368. As to the reservations Australia had entered to the Convention, the representative noted that while significant progress had been made towards the provision of comprehensive maternity leave, the Government was not in a position to remove the reservation regarding paid maternity leave. On the other hand, a modification of the reservation regarding "combat-related" employment in the armed forces was being considered.

369. The change in Federal Government following the March 1996 elections had brought a fresh approach. In a strengthening of gender mainstreaming policy, responsibility for gender issues, which had been concentrated in the Office of the Status of Women, had now been extended to all areas of the Commonwealth bureaucracy. Specialist units in line departments had responsibility for enhancing linkages and cooperation, including cooperation with women's organizations. A tight fiscal environment where tax increases or budget deficits were not considered to be means for covering shortfalls had led to difficult choices, but she emphasized the Government's commitment to expanding opportunity and choice for all.

370. While major advances had been achieved in the area of domestic violence over the last 20 years, it remained a significant area of concern, requiring a more comprehensive approach to prevention and response. A National Campaign against Violence and Crime would address, inter alia, domestic violence. A recent programme had assisted in decreasing the incidence of family violence in Aboriginal and Torres Strait Islander communities. The portrayal of violence in the media was also receiving attention.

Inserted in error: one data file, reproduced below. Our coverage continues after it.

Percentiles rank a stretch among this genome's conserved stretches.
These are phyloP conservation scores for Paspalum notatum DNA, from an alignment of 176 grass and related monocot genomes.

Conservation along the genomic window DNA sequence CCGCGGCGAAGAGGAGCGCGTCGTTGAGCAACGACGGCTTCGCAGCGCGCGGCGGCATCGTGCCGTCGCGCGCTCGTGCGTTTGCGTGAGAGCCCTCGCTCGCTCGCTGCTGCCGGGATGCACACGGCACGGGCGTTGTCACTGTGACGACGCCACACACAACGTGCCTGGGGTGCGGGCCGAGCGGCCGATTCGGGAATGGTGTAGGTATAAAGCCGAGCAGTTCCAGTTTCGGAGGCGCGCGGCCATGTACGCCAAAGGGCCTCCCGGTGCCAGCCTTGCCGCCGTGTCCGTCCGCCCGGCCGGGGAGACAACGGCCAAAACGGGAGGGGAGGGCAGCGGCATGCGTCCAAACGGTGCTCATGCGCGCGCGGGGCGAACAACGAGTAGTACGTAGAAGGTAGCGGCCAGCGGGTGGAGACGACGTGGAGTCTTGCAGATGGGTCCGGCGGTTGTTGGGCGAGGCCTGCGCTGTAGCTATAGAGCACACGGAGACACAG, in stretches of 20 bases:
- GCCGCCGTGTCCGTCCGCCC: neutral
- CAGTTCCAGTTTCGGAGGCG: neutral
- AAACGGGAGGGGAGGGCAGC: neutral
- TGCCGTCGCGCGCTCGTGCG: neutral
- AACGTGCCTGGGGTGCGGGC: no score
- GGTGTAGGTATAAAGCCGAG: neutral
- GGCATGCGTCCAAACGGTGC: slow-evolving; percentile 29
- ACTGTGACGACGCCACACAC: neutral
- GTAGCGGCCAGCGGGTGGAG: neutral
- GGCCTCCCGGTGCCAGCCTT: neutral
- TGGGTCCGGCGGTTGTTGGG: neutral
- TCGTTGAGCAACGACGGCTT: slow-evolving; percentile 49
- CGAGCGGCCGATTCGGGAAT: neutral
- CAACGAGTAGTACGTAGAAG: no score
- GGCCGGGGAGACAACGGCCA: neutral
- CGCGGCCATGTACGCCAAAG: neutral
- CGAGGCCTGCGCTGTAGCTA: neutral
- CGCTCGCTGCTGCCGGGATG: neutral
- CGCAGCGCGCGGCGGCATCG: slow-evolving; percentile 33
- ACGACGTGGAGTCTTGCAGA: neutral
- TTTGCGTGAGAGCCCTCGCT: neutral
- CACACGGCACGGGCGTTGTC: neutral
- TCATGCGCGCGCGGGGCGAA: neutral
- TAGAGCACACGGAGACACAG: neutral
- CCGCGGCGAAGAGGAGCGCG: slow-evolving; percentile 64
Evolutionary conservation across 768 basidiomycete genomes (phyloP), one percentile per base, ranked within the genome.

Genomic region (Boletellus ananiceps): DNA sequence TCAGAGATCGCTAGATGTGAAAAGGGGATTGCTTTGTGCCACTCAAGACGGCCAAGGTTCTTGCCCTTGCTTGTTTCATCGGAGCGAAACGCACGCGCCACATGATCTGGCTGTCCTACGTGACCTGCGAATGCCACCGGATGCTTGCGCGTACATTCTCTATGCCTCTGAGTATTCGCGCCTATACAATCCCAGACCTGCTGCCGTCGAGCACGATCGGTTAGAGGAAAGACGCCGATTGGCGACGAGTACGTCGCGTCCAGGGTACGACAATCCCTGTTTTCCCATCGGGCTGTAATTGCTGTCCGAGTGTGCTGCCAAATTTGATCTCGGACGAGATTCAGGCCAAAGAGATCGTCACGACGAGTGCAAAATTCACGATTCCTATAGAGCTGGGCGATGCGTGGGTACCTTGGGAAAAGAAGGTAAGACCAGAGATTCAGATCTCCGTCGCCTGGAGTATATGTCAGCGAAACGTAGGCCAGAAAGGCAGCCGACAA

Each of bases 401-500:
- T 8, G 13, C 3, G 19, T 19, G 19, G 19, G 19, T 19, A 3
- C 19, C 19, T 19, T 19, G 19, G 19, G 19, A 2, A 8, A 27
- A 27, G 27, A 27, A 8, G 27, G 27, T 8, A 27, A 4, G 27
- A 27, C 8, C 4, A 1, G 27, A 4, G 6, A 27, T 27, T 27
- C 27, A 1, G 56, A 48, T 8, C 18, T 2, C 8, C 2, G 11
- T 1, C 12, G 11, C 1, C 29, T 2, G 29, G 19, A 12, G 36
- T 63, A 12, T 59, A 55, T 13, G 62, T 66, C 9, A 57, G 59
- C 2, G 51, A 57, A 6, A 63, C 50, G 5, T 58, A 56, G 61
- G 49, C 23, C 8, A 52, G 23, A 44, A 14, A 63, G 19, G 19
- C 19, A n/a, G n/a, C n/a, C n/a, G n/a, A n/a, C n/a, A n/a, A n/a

371. Australia was one of the few countries with a national women's health policy, and new efforts were under way better to understand women's specific health needs. Programmes and services were implemented to improve the health of Aboriginal and Torres Strait Islander women, including resource allocation. In order to address immigrant women's and girls' risk of genital mutilation, legislation to ban the practice had been introduced in most Australian states and territories, and programmes to prevent it had been developed.